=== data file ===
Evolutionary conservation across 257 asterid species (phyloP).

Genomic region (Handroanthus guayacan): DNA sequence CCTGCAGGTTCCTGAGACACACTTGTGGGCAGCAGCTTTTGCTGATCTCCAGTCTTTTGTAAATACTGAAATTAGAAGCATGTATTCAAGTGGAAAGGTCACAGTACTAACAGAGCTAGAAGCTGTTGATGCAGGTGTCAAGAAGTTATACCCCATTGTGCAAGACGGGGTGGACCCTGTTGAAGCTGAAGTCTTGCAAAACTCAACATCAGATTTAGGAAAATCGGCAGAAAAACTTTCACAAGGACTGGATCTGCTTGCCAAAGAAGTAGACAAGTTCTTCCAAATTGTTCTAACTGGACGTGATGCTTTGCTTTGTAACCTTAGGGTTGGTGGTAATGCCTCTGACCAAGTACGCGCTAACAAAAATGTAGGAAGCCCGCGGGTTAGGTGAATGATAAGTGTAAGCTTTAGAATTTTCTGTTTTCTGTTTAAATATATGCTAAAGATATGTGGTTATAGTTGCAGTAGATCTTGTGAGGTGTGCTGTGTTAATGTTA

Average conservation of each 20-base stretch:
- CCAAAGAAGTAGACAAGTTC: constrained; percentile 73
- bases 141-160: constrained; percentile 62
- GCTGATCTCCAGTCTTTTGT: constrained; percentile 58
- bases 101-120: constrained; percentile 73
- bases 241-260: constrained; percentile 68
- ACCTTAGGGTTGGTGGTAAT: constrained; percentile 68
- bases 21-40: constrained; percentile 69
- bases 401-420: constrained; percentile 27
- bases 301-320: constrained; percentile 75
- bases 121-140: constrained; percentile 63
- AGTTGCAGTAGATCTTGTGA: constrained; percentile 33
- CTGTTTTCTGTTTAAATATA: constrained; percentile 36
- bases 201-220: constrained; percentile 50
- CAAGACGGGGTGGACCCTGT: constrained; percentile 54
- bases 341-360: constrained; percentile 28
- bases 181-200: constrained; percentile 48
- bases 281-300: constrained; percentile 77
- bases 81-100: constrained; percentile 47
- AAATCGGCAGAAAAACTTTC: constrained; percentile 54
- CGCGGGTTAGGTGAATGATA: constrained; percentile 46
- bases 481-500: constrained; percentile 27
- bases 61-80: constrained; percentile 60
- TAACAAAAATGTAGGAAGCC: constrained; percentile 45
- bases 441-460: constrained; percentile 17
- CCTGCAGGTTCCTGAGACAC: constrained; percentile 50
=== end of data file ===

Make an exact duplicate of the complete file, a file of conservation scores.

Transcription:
Evolutionary conservation across 257 asterid species (phyloP).

Genomic region (Handroanthus guayacan): DNA sequence CCTGCAGGTTCCTGAGACACACTTGTGGGCAGCAGCTTTTGCTGATCTCCAGTCTTTTGTAAATACTGAAATTAGAAGCATGTATTCAAGTGGAAAGGTCACAGTACTAACAGAGCTAGAAGCTGTTGATGCAGGTGTCAAGAAGTTATACCCCATTGTGCAAGACGGGGTGGACCCTGTTGAAGCTGAAGTCTTGCAAAACTCAACATCAGATTTAGGAAAATCGGCAGAAAAACTTTCACAAGGACTGGATCTGCTTGCCAAAGAAGTAGACAAGTTCTTCCAAATTGTTCTAACTGGACGTGATGCTTTGCTTTGTAACCTTAGGGTTGGTGGTAATGCCTCTGACCAAGTACGCGCTAACAAAAATGTAGGAAGCCCGCGGGTTAGGTGAATGATAAGTGTAAGCTTTAGAATTTTCTGTTTTCTGTTTAAATATATGCTAAAGATATGTGGTTATAGTTGCAGTAGATCTTGTGAGGTGTGCTGTGTTAATGTTA

Average conservation of each 20-base stretch:
- CCAAAGAAGTAGACAAGTTC: constrained; percentile 73
- bases 141-160: constrained; percentile 62
- GCTGATCTCCAGTCTTTTGT: constrained; percentile 58
- bases 101-120: constrained; percentile 73
- bases 241-260: constrained; percentile 68
- ACCTTAGGGTTGGTGGTAAT: constrained; percentile 68
- bases 21-40: constrained; percentile 69
- bases 401-420: constrained; percentile 27
- bases 301-320: constrained; percentile 75
- bases 121-140: constrained; percentile 63
- AGTTGCAGTAGATCTTGTGA: constrained; percentile 33
- CTGTTTTCTGTTTAAATATA: constrained; percentile 36
- bases 201-220: constrained; percentile 50
- CAAGACGGGGTGGACCCTGT: constrained; percentile 54
- bases 341-360: constrained; percentile 28
- bases 181-200: constrained; percentile 48
- bases 281-300: constrained; percentile 77
- bases 81-100: constrained; percentile 47
- AAATCGGCAGAAAAACTTTC: constrained; percentile 54
- CGCGGGTTAGGTGAATGATA: constrained; percentile 46
- bases 481-500: constrained; percentile 27
- bases 61-80: constrained; percentile 60
- TAACAAAAATGTAGGAAGCC: constrained; percentile 45
- bases 441-460: constrained; percentile 17
- CCTGCAGGTTCCTGAGACAC: constrained; percentile 50